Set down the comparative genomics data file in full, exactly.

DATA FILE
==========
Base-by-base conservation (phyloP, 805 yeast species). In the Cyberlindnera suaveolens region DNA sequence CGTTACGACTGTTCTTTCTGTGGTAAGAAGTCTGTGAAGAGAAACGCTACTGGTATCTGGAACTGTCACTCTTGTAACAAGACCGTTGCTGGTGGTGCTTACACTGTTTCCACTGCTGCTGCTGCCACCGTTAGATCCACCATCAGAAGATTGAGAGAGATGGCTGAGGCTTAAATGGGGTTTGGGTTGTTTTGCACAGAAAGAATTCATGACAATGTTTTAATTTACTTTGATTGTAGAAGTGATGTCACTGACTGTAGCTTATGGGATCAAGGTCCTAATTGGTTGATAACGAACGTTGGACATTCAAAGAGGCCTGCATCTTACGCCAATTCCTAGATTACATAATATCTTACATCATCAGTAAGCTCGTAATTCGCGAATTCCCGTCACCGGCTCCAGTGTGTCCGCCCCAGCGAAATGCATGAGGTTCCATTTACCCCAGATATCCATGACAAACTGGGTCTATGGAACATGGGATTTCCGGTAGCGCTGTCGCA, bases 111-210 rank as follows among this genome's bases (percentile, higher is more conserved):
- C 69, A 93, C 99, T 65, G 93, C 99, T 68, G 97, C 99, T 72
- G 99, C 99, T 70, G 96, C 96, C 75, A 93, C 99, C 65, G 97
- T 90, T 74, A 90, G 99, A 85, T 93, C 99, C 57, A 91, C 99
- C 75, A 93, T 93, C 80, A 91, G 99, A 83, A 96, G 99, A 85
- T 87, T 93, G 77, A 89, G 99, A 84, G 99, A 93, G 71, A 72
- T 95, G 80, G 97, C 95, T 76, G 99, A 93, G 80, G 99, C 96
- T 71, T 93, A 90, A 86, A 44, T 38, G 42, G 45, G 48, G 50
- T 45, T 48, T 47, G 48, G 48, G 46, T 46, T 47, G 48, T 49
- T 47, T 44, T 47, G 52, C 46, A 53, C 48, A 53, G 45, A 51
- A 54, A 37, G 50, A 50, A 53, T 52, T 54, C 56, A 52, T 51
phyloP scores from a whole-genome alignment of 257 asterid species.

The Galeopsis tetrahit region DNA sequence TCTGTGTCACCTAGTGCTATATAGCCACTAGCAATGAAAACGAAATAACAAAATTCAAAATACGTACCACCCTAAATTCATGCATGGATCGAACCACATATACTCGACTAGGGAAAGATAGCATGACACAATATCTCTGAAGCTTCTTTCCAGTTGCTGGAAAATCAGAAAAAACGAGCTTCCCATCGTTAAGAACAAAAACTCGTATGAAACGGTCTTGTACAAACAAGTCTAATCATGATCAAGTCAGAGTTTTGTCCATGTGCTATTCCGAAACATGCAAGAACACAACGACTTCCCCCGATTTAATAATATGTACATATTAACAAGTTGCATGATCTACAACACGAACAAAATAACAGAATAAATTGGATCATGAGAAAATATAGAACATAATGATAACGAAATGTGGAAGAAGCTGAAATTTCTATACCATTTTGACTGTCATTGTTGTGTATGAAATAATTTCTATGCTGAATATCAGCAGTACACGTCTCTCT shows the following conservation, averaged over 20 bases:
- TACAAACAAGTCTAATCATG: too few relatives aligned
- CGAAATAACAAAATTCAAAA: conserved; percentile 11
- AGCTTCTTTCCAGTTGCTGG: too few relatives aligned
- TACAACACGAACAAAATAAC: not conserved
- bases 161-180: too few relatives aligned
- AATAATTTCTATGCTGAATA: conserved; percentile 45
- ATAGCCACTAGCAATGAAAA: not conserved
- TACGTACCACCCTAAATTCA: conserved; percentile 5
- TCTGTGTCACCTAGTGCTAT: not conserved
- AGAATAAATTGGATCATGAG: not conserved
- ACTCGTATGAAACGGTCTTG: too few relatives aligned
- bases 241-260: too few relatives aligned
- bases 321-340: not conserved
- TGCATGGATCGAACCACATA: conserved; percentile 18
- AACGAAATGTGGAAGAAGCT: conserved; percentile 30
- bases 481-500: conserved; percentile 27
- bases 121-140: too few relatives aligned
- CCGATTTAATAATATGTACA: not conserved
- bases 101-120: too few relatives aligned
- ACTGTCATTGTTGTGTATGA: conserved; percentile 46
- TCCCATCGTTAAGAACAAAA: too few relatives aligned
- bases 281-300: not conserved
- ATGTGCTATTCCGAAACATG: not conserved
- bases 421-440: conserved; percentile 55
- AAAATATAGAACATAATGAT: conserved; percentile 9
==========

Base-by-base conservation (phyloP, 805 yeast species). In the Cyberlindnera suaveolens region DNA sequence CGTTACGACTGTTCTTTCTGTGGTAAGAAGTCTGTGAAGAGAAACGCTACTGGTATCTGGAACTGTCACTCTTGTAACAAGACCGTTGCTGGTGGTGCTTACACTGTTTCCACTGCTGCTGCTGCCACCGTTAGATCCACCATCAGAAGATTGAGAGAGATGGCTGAGGCTTAAATGGGGTTTGGGTTGTTTTGCACAGAAAGAATTCATGACAATGTTTTAATTTACTTTGATTGTAGAAGTGATGTCACTGACTGTAGCTTATGGGATCAAGGTCCTAATTGGTTGATAACGAACGTTGGACATTCAAAGAGGCCTGCATCTTACGCCAATTCCTAGATTACATAATATCTTACATCATCAGTAAGCTCGTAATTCGCGAATTCCCGTCACCGGCTCCAGTGTGTCCGCCCCAGCGAAATGCATGAGGTTCCATTTACCCCAGATATCCATGACAAACTGGGTCTATGGAACATGGGATTTCCGGTAGCGCTGTCGCA, bases 111-210 rank as follows among this genome's bases (percentile, higher is more conserved):
- C 69, A 93, C 99, T 65, G 93, C 99, T 68, G 97, C 99, T 72
- G 99, C 99, T 70, G 96, C 96, C 75, A 93, C 99, C 65, G 97
- T 90, T 74, A 90, G 99, A 85, T 93, C 99, C 57, A 91, C 99
- C 75, A 93, T 93, C 80, A 91, G 99, A 83, A 96, G 99, A 85
- T 87, T 93, G 77, A 89, G 99, A 84, G 99, A 93, G 71, A 72
- T 95, G 80, G 97, C 95, T 76, G 99, A 93, G 80, G 99, C 96
- T 71, T 93, A 90, A 86, A 44, T 38, G 42, G 45, G 48, G 50
- T 45, T 48, T 47, G 48, G 48, G 46, T 46, T 47, G 48, T 49
- T 47, T 44, T 47, G 52, C 46, A 53, C 48, A 53, G 45, A 51
- A 54, A 37, G 50, A 50, A 53, T 52, T 54, C 56, A 52, T 51
phyloP scores from a whole-genome alignment of 257 asterid species.

The Galeopsis tetrahit region DNA sequence TCTGTGTCACCTAGTGCTATATAGCCACTAGCAATGAAAACGAAATAACAAAATTCAAAATACGTACCACCCTAAATTCATGCATGGATCGAACCACATATACTCGACTAGGGAAAGATAGCATGACACAATATCTCTGAAGCTTCTTTCCAGTTGCTGGAAAATCAGAAAAAACGAGCTTCCCATCGTTAAGAACAAAAACTCGTATGAAACGGTCTTGTACAAACAAGTCTAATCATGATCAAGTCAGAGTTTTGTCCATGTGCTATTCCGAAACATGCAAGAACACAACGACTTCCCCCGATTTAATAATATGTACATATTAACAAGTTGCATGATCTACAACACGAACAAAATAACAGAATAAATTGGATCATGAGAAAATATAGAACATAATGATAACGAAATGTGGAAGAAGCTGAAATTTCTATACCATTTTGACTGTCATTGTTGTGTATGAAATAATTTCTATGCTGAATATCAGCAGTACACGTCTCTCT shows the following conservation, averaged over 20 bases:
- TACAAACAAGTCTAATCATG: too few relatives aligned
- CGAAATAACAAAATTCAAAA: conserved; percentile 11
- AGCTTCTTTCCAGTTGCTGG: too few relatives aligned
- TACAACACGAACAAAATAAC: not conserved
- bases 161-180: too few relatives aligned
- AATAATTTCTATGCTGAATA: conserved; percentile 45
- ATAGCCACTAGCAATGAAAA: not conserved
- TACGTACCACCCTAAATTCA: conserved; percentile 5
- TCTGTGTCACCTAGTGCTAT: not conserved
- AGAATAAATTGGATCATGAG: not conserved
- ACTCGTATGAAACGGTCTTG: too few relatives aligned
- bases 241-260: too few relatives aligned
- bases 321-340: not conserved
- TGCATGGATCGAACCACATA: conserved; percentile 18
- AACGAAATGTGGAAGAAGCT: conserved; percentile 30
- bases 481-500: conserved; percentile 27
- bases 121-140: too few relatives aligned
- CCGATTTAATAATATGTACA: not conserved
- bases 101-120: too few relatives aligned
- ACTGTCATTGTTGTGTATGA: conserved; percentile 46
- TCCCATCGTTAAGAACAAAA: too few relatives aligned
- bases 281-300: not conserved
- ATGTGCTATTCCGAAACATG: not conserved
- bases 421-440: conserved; percentile 55
- AAAATATAGAACATAATGAT: conserved; percentile 9